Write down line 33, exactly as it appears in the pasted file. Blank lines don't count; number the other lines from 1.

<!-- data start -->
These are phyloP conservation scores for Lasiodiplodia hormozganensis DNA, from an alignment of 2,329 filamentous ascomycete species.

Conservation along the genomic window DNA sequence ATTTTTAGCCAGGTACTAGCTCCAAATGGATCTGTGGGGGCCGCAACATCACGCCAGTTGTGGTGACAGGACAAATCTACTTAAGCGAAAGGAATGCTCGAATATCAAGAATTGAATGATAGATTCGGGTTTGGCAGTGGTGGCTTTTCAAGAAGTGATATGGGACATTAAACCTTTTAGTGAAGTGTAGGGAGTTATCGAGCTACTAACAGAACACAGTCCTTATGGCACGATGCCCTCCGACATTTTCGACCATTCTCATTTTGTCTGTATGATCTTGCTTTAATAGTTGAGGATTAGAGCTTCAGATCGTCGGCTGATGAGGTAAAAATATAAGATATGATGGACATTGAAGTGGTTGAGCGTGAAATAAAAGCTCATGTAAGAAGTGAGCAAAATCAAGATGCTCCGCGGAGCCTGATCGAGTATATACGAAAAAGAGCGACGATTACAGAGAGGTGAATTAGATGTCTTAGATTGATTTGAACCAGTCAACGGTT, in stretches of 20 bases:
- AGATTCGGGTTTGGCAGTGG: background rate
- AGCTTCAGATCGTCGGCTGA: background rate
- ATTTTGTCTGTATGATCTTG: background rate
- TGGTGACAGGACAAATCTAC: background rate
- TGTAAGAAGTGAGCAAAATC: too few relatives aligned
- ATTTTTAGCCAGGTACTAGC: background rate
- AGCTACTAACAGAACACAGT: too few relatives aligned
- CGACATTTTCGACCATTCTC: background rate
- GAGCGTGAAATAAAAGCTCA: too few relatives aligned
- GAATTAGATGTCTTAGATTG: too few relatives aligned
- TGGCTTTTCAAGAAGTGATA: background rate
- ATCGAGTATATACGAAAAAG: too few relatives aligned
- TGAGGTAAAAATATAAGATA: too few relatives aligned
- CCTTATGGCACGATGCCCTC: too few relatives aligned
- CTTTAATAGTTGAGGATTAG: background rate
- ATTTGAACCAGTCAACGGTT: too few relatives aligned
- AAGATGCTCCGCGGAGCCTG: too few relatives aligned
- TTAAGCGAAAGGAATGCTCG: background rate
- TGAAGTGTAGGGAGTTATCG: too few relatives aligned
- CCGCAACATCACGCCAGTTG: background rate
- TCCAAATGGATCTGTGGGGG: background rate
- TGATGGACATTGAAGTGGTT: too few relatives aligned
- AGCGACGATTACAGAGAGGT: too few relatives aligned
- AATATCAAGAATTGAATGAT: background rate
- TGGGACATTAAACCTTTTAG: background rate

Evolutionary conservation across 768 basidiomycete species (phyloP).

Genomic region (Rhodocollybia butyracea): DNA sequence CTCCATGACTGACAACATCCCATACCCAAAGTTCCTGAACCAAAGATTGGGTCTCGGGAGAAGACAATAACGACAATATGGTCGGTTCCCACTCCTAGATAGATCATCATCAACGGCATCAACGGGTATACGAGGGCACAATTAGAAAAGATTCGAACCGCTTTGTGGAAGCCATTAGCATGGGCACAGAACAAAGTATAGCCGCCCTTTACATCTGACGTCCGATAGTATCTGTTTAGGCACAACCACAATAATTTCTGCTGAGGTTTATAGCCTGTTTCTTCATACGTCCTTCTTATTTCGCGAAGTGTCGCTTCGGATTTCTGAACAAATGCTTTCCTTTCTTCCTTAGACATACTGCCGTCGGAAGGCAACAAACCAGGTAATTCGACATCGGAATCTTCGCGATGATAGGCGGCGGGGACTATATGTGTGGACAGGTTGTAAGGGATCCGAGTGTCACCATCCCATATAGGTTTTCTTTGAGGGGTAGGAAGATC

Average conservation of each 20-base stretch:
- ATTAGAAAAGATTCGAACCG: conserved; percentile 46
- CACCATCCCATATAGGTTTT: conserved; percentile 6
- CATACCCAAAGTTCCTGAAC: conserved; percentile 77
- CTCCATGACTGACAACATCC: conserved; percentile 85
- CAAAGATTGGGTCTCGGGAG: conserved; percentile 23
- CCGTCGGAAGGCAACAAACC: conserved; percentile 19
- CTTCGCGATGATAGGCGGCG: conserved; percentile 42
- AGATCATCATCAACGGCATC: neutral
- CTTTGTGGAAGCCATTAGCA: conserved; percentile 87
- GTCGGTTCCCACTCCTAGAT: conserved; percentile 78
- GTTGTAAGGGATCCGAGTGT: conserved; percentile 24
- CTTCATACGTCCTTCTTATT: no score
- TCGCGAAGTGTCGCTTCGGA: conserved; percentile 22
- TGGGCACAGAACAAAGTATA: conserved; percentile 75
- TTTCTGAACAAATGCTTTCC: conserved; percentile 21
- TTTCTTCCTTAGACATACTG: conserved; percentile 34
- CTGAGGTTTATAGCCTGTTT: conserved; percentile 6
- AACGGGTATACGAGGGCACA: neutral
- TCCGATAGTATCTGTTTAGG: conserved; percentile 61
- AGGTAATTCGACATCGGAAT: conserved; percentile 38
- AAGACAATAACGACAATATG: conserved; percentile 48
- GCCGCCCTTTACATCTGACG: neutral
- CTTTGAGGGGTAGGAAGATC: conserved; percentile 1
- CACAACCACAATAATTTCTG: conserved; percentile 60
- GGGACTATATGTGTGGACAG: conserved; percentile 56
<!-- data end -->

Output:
- CATACCCAAAGTTCCTGAAC: conserved; percentile 77